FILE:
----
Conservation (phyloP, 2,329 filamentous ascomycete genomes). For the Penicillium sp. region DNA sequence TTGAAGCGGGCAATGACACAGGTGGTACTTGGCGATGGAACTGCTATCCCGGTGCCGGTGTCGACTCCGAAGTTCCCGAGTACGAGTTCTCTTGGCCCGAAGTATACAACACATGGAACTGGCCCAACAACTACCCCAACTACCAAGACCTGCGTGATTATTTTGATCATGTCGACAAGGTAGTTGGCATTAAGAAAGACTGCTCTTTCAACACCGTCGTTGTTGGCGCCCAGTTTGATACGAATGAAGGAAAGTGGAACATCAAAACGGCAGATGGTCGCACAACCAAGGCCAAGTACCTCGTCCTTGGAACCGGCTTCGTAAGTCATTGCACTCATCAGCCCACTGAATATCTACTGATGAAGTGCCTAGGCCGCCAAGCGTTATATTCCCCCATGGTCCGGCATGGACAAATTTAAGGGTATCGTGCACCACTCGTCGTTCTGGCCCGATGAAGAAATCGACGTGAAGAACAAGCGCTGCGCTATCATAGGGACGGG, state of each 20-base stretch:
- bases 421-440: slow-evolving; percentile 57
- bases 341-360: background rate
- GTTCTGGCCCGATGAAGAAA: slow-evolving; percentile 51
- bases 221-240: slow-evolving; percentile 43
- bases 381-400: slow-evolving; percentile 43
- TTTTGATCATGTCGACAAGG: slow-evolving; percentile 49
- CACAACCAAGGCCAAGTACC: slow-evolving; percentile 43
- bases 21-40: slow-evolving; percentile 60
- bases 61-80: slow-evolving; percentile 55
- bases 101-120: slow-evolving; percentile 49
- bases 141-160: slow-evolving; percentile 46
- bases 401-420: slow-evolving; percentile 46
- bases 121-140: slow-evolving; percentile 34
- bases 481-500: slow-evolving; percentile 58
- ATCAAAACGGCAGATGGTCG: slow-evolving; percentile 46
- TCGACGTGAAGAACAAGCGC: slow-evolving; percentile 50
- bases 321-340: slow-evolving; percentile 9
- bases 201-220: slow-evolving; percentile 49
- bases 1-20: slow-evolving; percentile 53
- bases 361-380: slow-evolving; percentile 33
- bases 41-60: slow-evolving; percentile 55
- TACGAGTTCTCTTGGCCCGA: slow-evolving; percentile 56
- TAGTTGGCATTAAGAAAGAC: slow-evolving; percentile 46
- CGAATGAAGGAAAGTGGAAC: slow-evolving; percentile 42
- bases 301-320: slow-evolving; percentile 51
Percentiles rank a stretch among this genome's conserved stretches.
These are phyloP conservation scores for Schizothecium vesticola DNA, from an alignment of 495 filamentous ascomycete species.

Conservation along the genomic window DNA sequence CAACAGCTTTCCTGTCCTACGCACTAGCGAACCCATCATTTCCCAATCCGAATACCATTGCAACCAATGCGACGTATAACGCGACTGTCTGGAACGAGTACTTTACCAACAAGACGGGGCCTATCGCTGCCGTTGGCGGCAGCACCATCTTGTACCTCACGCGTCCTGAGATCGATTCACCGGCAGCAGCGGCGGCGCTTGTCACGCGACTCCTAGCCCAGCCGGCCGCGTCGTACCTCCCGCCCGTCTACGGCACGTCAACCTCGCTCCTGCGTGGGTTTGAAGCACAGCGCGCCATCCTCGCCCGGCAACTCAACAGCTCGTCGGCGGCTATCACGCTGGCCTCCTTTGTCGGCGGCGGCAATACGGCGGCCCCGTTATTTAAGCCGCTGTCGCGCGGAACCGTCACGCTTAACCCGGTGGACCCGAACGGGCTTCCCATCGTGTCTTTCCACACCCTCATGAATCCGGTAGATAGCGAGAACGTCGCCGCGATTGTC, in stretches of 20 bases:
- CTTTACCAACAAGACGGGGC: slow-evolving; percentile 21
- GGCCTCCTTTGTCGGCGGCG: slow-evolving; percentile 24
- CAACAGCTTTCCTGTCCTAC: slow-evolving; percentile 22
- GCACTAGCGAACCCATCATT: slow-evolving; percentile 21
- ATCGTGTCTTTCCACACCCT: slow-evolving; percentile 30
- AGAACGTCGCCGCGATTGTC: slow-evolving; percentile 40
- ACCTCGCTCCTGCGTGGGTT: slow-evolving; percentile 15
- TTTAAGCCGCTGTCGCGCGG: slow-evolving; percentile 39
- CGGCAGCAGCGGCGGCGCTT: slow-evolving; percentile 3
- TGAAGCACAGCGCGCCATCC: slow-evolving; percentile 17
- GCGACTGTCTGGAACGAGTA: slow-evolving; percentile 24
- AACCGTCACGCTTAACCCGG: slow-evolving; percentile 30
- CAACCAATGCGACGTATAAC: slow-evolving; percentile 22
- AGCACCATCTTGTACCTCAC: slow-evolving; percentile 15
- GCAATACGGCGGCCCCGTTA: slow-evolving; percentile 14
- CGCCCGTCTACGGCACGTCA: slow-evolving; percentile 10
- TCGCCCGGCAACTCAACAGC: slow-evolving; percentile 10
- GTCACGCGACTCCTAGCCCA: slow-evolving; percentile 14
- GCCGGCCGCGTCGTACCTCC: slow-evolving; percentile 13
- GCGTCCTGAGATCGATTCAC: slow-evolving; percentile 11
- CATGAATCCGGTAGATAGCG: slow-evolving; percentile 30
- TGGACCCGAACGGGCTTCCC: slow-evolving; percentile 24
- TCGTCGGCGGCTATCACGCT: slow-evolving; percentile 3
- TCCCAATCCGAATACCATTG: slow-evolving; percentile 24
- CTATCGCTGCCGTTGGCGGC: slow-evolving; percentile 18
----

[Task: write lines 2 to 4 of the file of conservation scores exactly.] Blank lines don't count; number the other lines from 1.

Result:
- bases 421-440: slow-evolving; percentile 57
- bases 341-360: background rate
- GTTCTGGCCCGATGAAGAAA: slow-evolving; percentile 51